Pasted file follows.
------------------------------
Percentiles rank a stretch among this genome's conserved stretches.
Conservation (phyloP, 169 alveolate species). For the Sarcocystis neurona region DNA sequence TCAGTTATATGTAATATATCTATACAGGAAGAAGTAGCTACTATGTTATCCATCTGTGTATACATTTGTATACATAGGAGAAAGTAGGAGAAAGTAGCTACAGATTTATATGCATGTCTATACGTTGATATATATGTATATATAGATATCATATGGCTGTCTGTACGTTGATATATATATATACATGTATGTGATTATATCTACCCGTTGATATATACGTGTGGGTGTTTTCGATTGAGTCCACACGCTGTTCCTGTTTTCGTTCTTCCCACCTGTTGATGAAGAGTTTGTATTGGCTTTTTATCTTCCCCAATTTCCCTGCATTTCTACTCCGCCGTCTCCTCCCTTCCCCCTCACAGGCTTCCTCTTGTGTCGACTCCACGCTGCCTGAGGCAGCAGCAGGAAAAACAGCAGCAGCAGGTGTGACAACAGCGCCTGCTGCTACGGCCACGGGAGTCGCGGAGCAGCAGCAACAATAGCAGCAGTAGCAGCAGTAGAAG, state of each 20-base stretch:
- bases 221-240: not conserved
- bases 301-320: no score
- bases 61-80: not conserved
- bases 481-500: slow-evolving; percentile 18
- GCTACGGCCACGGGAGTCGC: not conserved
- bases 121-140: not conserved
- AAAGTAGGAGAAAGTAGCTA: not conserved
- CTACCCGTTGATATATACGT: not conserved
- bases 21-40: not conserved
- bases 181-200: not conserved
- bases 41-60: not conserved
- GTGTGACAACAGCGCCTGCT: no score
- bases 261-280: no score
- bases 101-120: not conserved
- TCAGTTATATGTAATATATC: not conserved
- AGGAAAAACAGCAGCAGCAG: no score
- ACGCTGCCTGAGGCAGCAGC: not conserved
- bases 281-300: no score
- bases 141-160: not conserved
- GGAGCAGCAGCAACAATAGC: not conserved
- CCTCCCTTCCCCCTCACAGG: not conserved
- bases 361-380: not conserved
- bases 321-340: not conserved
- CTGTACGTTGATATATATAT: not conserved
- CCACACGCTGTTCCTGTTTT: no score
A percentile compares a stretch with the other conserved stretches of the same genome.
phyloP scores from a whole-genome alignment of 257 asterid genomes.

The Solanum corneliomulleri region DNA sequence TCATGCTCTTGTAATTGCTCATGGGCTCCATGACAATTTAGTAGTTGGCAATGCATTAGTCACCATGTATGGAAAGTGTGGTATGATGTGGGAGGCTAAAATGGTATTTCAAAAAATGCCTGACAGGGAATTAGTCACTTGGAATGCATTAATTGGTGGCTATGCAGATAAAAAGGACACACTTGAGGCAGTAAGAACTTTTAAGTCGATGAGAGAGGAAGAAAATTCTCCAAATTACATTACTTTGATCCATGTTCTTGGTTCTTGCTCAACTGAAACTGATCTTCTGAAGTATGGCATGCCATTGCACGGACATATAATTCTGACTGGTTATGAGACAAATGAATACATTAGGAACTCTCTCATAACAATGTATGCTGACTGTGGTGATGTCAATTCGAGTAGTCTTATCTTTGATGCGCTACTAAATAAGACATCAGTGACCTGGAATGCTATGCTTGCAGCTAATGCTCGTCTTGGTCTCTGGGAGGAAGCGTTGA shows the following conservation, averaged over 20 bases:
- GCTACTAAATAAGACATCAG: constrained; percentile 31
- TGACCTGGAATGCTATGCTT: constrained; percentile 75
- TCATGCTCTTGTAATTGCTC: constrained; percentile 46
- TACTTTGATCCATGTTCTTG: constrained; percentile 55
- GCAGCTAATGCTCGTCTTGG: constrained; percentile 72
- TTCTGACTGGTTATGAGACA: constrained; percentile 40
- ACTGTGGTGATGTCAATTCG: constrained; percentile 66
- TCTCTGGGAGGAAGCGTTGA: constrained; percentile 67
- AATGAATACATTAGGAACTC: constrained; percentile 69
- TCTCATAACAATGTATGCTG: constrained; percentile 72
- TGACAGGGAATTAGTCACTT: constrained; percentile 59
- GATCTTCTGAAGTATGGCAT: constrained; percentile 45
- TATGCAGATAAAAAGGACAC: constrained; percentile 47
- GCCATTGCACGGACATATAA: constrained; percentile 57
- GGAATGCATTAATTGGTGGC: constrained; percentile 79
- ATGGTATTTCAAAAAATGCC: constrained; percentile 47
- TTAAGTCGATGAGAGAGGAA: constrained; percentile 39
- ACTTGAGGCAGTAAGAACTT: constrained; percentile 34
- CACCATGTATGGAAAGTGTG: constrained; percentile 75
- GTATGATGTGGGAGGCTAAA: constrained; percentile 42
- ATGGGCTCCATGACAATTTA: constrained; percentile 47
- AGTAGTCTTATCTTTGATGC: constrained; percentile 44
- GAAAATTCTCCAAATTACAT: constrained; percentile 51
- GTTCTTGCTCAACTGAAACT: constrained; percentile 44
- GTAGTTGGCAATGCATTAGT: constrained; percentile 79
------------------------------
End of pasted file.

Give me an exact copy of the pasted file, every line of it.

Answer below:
Percentiles rank a stretch among this genome's conserved stretches.
Conservation (phyloP, 169 alveolate species). For the Sarcocystis neurona region DNA sequence TCAGTTATATGTAATATATCTATACAGGAAGAAGTAGCTACTATGTTATCCATCTGTGTATACATTTGTATACATAGGAGAAAGTAGGAGAAAGTAGCTACAGATTTATATGCATGTCTATACGTTGATATATATGTATATATAGATATCATATGGCTGTCTGTACGTTGATATATATATATACATGTATGTGATTATATCTACCCGTTGATATATACGTGTGGGTGTTTTCGATTGAGTCCACACGCTGTTCCTGTTTTCGTTCTTCCCACCTGTTGATGAAGAGTTTGTATTGGCTTTTTATCTTCCCCAATTTCCCTGCATTTCTACTCCGCCGTCTCCTCCCTTCCCCCTCACAGGCTTCCTCTTGTGTCGACTCCACGCTGCCTGAGGCAGCAGCAGGAAAAACAGCAGCAGCAGGTGTGACAACAGCGCCTGCTGCTACGGCCACGGGAGTCGCGGAGCAGCAGCAACAATAGCAGCAGTAGCAGCAGTAGAAG, state of each 20-base stretch:
- bases 221-240: not conserved
- bases 301-320: no score
- bases 61-80: not conserved
- bases 481-500: slow-evolving; percentile 18
- GCTACGGCCACGGGAGTCGC: not conserved
- bases 121-140: not conserved
- AAAGTAGGAGAAAGTAGCTA: not conserved
- CTACCCGTTGATATATACGT: not conserved
- bases 21-40: not conserved
- bases 181-200: not conserved
- bases 41-60: not conserved
- GTGTGACAACAGCGCCTGCT: no score
- bases 261-280: no score
- bases 101-120: not conserved
- TCAGTTATATGTAATATATC: not conserved
- AGGAAAAACAGCAGCAGCAG: no score
- ACGCTGCCTGAGGCAGCAGC: not conserved
- bases 281-300: no score
- bases 141-160: not conserved
- GGAGCAGCAGCAACAATAGC: not conserved
- CCTCCCTTCCCCCTCACAGG: not conserved
- bases 361-380: not conserved
- bases 321-340: not conserved
- CTGTACGTTGATATATATAT: not conserved
- CCACACGCTGTTCCTGTTTT: no score
A percentile compares a stretch with the other conserved stretches of the same genome.
phyloP scores from a whole-genome alignment of 257 asterid genomes.

The Solanum corneliomulleri region DNA sequence TCATGCTCTTGTAATTGCTCATGGGCTCCATGACAATTTAGTAGTTGGCAATGCATTAGTCACCATGTATGGAAAGTGTGGTATGATGTGGGAGGCTAAAATGGTATTTCAAAAAATGCCTGACAGGGAATTAGTCACTTGGAATGCATTAATTGGTGGCTATGCAGATAAAAAGGACACACTTGAGGCAGTAAGAACTTTTAAGTCGATGAGAGAGGAAGAAAATTCTCCAAATTACATTACTTTGATCCATGTTCTTGGTTCTTGCTCAACTGAAACTGATCTTCTGAAGTATGGCATGCCATTGCACGGACATATAATTCTGACTGGTTATGAGACAAATGAATACATTAGGAACTCTCTCATAACAATGTATGCTGACTGTGGTGATGTCAATTCGAGTAGTCTTATCTTTGATGCGCTACTAAATAAGACATCAGTGACCTGGAATGCTATGCTTGCAGCTAATGCTCGTCTTGGTCTCTGGGAGGAAGCGTTGA shows the following conservation, averaged over 20 bases:
- GCTACTAAATAAGACATCAG: constrained; percentile 31
- TGACCTGGAATGCTATGCTT: constrained; percentile 75
- TCATGCTCTTGTAATTGCTC: constrained; percentile 46
- TACTTTGATCCATGTTCTTG: constrained; percentile 55
- GCAGCTAATGCTCGTCTTGG: constrained; percentile 72
- TTCTGACTGGTTATGAGACA: constrained; percentile 40
- ACTGTGGTGATGTCAATTCG: constrained; percentile 66
- TCTCTGGGAGGAAGCGTTGA: constrained; percentile 67
- AATGAATACATTAGGAACTC: constrained; percentile 69
- TCTCATAACAATGTATGCTG: constrained; percentile 72
- TGACAGGGAATTAGTCACTT: constrained; percentile 59
- GATCTTCTGAAGTATGGCAT: constrained; percentile 45
- TATGCAGATAAAAAGGACAC: constrained; percentile 47
- GCCATTGCACGGACATATAA: constrained; percentile 57
- GGAATGCATTAATTGGTGGC: constrained; percentile 79
- ATGGTATTTCAAAAAATGCC: constrained; percentile 47
- TTAAGTCGATGAGAGAGGAA: constrained; percentile 39
- ACTTGAGGCAGTAAGAACTT: constrained; percentile 34
- CACCATGTATGGAAAGTGTG: constrained; percentile 75
- GTATGATGTGGGAGGCTAAA: constrained; percentile 42
- ATGGGCTCCATGACAATTTA: constrained; percentile 47
- AGTAGTCTTATCTTTGATGC: constrained; percentile 44
- GAAAATTCTCCAAATTACAT: constrained; percentile 51
- GTTCTTGCTCAACTGAAACT: constrained; percentile 44
- GTAGTTGGCAATGCATTAGT: constrained; percentile 79